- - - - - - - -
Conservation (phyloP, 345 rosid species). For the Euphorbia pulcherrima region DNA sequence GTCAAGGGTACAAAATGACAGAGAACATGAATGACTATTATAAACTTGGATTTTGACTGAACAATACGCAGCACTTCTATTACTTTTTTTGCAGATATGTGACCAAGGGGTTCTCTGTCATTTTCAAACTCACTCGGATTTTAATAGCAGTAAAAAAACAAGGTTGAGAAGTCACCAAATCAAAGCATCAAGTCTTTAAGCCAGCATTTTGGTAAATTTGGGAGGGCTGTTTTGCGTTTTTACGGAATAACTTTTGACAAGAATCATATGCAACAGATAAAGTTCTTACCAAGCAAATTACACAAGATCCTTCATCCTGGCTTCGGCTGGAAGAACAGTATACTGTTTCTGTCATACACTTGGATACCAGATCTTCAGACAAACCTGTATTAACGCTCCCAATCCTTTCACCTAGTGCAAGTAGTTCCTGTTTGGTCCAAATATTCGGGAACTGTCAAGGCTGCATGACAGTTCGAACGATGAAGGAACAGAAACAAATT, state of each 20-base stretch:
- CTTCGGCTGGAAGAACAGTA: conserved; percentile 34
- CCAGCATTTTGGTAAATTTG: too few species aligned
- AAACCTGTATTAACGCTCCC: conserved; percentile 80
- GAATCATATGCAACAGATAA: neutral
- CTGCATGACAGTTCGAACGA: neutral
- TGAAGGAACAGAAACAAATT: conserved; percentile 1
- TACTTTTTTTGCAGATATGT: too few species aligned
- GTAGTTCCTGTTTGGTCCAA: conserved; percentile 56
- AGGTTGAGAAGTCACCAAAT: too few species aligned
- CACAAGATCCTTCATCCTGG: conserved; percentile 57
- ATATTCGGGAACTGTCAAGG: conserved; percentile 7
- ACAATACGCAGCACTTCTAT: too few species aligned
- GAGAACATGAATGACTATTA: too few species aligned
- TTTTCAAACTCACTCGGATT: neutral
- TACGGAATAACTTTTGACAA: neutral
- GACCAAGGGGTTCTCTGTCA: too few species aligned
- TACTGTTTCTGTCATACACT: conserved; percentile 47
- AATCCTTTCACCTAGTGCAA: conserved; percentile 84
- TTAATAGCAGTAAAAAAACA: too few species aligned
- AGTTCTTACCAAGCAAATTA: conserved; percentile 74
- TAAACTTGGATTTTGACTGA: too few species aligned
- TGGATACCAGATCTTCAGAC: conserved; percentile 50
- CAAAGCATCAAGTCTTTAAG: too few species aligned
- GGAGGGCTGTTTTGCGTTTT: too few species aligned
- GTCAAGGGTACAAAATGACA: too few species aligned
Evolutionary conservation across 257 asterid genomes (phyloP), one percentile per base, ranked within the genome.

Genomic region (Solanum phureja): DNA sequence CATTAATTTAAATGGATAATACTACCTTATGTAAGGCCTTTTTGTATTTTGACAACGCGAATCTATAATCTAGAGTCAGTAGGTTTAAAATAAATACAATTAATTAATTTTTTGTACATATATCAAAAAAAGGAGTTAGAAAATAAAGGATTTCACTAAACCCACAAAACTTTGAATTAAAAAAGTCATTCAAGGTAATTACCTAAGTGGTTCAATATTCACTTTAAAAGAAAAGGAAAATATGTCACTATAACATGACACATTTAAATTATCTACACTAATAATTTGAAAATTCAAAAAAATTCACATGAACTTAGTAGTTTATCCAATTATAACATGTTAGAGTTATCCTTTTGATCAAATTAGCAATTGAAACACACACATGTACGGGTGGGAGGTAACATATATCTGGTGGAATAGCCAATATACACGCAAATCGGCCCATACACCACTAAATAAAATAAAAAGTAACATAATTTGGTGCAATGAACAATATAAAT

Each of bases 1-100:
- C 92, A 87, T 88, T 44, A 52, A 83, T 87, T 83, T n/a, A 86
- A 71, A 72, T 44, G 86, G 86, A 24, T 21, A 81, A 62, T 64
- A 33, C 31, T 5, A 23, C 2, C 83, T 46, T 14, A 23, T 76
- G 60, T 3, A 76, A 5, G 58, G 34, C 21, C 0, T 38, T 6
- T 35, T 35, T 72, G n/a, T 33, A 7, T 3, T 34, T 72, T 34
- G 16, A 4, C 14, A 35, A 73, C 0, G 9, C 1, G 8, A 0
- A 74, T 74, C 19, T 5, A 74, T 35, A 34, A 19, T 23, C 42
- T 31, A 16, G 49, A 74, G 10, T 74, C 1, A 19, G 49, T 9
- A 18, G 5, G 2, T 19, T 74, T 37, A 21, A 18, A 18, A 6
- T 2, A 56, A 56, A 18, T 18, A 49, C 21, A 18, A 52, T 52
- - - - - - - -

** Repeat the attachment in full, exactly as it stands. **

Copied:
Conservation (phyloP, 345 rosid species). For the Euphorbia pulcherrima region DNA sequence GTCAAGGGTACAAAATGACAGAGAACATGAATGACTATTATAAACTTGGATTTTGACTGAACAATACGCAGCACTTCTATTACTTTTTTTGCAGATATGTGACCAAGGGGTTCTCTGTCATTTTCAAACTCACTCGGATTTTAATAGCAGTAAAAAAACAAGGTTGAGAAGTCACCAAATCAAAGCATCAAGTCTTTAAGCCAGCATTTTGGTAAATTTGGGAGGGCTGTTTTGCGTTTTTACGGAATAACTTTTGACAAGAATCATATGCAACAGATAAAGTTCTTACCAAGCAAATTACACAAGATCCTTCATCCTGGCTTCGGCTGGAAGAACAGTATACTGTTTCTGTCATACACTTGGATACCAGATCTTCAGACAAACCTGTATTAACGCTCCCAATCCTTTCACCTAGTGCAAGTAGTTCCTGTTTGGTCCAAATATTCGGGAACTGTCAAGGCTGCATGACAGTTCGAACGATGAAGGAACAGAAACAAATT, state of each 20-base stretch:
- CTTCGGCTGGAAGAACAGTA: conserved; percentile 34
- CCAGCATTTTGGTAAATTTG: too few species aligned
- AAACCTGTATTAACGCTCCC: conserved; percentile 80
- GAATCATATGCAACAGATAA: neutral
- CTGCATGACAGTTCGAACGA: neutral
- TGAAGGAACAGAAACAAATT: conserved; percentile 1
- TACTTTTTTTGCAGATATGT: too few species aligned
- GTAGTTCCTGTTTGGTCCAA: conserved; percentile 56
- AGGTTGAGAAGTCACCAAAT: too few species aligned
- CACAAGATCCTTCATCCTGG: conserved; percentile 57
- ATATTCGGGAACTGTCAAGG: conserved; percentile 7
- ACAATACGCAGCACTTCTAT: too few species aligned
- GAGAACATGAATGACTATTA: too few species aligned
- TTTTCAAACTCACTCGGATT: neutral
- TACGGAATAACTTTTGACAA: neutral
- GACCAAGGGGTTCTCTGTCA: too few species aligned
- TACTGTTTCTGTCATACACT: conserved; percentile 47
- AATCCTTTCACCTAGTGCAA: conserved; percentile 84
- TTAATAGCAGTAAAAAAACA: too few species aligned
- AGTTCTTACCAAGCAAATTA: conserved; percentile 74
- TAAACTTGGATTTTGACTGA: too few species aligned
- TGGATACCAGATCTTCAGAC: conserved; percentile 50
- CAAAGCATCAAGTCTTTAAG: too few species aligned
- GGAGGGCTGTTTTGCGTTTT: too few species aligned
- GTCAAGGGTACAAAATGACA: too few species aligned
Evolutionary conservation across 257 asterid genomes (phyloP), one percentile per base, ranked within the genome.

Genomic region (Solanum phureja): DNA sequence CATTAATTTAAATGGATAATACTACCTTATGTAAGGCCTTTTTGTATTTTGACAACGCGAATCTATAATCTAGAGTCAGTAGGTTTAAAATAAATACAATTAATTAATTTTTTGTACATATATCAAAAAAAGGAGTTAGAAAATAAAGGATTTCACTAAACCCACAAAACTTTGAATTAAAAAAGTCATTCAAGGTAATTACCTAAGTGGTTCAATATTCACTTTAAAAGAAAAGGAAAATATGTCACTATAACATGACACATTTAAATTATCTACACTAATAATTTGAAAATTCAAAAAAATTCACATGAACTTAGTAGTTTATCCAATTATAACATGTTAGAGTTATCCTTTTGATCAAATTAGCAATTGAAACACACACATGTACGGGTGGGAGGTAACATATATCTGGTGGAATAGCCAATATACACGCAAATCGGCCCATACACCACTAAATAAAATAAAAAGTAACATAATTTGGTGCAATGAACAATATAAAT

Each of bases 1-100:
- C 92, A 87, T 88, T 44, A 52, A 83, T 87, T 83, T n/a, A 86
- A 71, A 72, T 44, G 86, G 86, A 24, T 21, A 81, A 62, T 64
- A 33, C 31, T 5, A 23, C 2, C 83, T 46, T 14, A 23, T 76
- G 60, T 3, A 76, A 5, G 58, G 34, C 21, C 0, T 38, T 6
- T 35, T 35, T 72, G n/a, T 33, A 7, T 3, T 34, T 72, T 34
- G 16, A 4, C 14, A 35, A 73, C 0, G 9, C 1, G 8, A 0
- A 74, T 74, C 19, T 5, A 74, T 35, A 34, A 19, T 23, C 42
- T 31, A 16, G 49, A 74, G 10, T 74, C 1, A 19, G 49, T 9
- A 18, G 5, G 2, T 19, T 74, T 37, A 21, A 18, A 18, A 6
- T 2, A 56, A 56, A 18, T 18, A 49, C 21, A 18, A 52, T 52